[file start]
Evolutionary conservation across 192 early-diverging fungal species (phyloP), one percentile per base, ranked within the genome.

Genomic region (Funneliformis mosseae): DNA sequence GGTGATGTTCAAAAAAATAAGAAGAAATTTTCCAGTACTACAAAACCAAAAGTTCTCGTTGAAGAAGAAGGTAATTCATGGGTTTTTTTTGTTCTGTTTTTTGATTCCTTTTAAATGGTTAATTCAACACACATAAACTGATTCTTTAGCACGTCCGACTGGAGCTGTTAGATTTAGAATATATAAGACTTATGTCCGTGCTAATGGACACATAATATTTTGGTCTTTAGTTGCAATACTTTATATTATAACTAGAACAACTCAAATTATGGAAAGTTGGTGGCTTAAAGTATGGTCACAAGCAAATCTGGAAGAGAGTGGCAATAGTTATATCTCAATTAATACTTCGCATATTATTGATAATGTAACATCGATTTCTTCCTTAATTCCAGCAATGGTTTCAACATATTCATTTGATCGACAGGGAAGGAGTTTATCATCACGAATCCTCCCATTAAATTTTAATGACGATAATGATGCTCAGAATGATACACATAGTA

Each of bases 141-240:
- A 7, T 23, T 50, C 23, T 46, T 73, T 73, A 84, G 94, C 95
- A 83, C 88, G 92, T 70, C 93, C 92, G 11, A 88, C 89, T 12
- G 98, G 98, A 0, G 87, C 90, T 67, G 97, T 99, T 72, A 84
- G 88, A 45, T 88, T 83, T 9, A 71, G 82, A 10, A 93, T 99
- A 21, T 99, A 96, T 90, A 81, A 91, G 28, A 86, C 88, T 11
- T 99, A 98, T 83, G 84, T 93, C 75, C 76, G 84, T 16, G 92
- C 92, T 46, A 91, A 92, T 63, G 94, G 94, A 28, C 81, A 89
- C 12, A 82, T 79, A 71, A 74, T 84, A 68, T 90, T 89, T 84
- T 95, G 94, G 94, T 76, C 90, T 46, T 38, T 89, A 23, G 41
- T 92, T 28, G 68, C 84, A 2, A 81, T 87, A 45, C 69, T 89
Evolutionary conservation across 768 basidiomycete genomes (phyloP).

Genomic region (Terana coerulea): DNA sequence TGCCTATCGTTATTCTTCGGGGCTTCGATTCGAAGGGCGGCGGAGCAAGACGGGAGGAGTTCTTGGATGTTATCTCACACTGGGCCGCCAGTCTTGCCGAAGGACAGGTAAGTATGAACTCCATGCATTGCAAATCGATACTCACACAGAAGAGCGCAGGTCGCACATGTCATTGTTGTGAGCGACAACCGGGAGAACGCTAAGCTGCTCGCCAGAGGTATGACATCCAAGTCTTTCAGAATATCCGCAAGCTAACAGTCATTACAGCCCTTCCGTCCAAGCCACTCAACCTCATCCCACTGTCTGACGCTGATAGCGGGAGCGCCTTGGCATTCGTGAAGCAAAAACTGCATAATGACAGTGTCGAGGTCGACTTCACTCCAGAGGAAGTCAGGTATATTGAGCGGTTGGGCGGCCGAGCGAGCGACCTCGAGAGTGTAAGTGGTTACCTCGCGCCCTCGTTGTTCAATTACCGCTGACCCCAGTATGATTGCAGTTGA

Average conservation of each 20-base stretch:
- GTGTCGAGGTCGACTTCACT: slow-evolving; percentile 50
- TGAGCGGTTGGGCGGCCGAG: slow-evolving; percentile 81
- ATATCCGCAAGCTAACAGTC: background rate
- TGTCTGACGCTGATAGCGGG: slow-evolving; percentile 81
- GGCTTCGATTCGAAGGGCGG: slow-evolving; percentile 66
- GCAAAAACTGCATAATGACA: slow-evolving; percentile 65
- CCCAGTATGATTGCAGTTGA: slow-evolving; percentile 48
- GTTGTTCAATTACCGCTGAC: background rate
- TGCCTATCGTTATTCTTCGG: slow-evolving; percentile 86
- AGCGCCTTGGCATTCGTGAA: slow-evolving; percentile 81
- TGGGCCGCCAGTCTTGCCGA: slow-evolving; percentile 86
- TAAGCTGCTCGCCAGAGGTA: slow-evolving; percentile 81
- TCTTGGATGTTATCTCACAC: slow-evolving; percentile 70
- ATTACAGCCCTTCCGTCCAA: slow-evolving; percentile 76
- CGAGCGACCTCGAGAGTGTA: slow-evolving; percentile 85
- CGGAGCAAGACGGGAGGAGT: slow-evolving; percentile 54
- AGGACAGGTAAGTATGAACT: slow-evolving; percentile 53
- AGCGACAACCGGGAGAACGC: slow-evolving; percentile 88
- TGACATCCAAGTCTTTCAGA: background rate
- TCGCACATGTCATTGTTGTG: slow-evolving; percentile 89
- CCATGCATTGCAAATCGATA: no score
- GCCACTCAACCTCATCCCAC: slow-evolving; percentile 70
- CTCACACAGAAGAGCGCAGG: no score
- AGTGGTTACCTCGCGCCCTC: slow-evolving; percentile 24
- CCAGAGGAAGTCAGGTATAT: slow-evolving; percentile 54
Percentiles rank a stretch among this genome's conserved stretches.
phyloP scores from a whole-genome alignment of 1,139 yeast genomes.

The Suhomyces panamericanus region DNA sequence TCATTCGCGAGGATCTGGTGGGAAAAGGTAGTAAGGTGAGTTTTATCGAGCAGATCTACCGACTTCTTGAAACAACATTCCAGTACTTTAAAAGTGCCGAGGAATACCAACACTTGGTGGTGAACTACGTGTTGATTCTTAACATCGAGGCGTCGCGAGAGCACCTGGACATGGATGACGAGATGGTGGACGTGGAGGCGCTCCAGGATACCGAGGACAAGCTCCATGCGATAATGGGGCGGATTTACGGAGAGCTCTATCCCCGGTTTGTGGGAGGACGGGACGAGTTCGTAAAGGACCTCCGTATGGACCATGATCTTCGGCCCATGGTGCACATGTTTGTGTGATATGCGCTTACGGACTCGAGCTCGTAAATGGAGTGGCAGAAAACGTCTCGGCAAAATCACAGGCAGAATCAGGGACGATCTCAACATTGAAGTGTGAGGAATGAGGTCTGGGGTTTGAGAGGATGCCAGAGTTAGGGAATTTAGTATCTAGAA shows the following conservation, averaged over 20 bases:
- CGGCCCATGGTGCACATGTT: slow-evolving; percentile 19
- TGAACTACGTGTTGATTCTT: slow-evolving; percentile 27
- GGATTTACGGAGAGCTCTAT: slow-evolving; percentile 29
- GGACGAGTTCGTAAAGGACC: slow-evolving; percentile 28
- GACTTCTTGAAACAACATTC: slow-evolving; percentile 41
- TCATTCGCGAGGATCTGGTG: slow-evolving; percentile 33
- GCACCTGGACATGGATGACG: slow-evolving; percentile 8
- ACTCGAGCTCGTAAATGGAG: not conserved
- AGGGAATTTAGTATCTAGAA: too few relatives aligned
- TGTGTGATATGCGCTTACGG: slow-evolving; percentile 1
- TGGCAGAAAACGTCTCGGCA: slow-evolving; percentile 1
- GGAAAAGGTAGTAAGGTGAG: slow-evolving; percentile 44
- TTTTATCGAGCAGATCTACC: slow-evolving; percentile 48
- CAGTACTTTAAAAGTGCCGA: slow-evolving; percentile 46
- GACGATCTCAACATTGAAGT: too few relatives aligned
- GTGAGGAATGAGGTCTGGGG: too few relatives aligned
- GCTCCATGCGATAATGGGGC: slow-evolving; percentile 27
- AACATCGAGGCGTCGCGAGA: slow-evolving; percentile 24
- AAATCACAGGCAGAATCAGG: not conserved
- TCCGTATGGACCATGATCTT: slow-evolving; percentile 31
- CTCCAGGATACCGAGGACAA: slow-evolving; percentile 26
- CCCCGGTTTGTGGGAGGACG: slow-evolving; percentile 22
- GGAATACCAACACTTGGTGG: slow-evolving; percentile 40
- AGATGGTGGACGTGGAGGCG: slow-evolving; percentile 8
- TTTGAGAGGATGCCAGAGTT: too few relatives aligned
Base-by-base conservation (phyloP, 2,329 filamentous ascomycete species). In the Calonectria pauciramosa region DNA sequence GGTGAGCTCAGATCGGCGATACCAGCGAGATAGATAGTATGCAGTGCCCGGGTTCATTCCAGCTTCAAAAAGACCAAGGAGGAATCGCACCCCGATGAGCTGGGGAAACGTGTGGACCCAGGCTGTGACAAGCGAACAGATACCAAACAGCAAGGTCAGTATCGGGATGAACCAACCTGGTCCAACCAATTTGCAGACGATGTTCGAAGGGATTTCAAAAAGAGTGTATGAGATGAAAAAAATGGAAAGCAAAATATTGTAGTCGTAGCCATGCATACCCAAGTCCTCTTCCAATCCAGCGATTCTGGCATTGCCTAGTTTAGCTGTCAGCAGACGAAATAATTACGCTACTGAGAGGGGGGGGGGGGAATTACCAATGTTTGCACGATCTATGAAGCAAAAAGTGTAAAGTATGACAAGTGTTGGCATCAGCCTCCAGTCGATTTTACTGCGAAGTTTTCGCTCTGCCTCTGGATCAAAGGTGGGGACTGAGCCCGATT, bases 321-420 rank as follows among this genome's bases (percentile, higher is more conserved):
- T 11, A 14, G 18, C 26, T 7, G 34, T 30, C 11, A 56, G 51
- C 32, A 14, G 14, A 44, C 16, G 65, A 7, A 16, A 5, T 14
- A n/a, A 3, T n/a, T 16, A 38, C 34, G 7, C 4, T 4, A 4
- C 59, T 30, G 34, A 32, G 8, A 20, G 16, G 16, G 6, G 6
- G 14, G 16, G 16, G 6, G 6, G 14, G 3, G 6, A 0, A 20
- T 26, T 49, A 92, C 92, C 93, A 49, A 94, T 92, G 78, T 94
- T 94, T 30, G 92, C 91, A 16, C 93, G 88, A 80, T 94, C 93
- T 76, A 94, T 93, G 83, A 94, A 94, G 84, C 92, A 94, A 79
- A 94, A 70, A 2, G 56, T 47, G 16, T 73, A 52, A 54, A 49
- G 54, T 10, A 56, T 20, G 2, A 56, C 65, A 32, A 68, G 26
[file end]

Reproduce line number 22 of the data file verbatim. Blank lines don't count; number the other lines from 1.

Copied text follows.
- GCAAAAACTGCATAATGACA: slow-evolving; percentile 65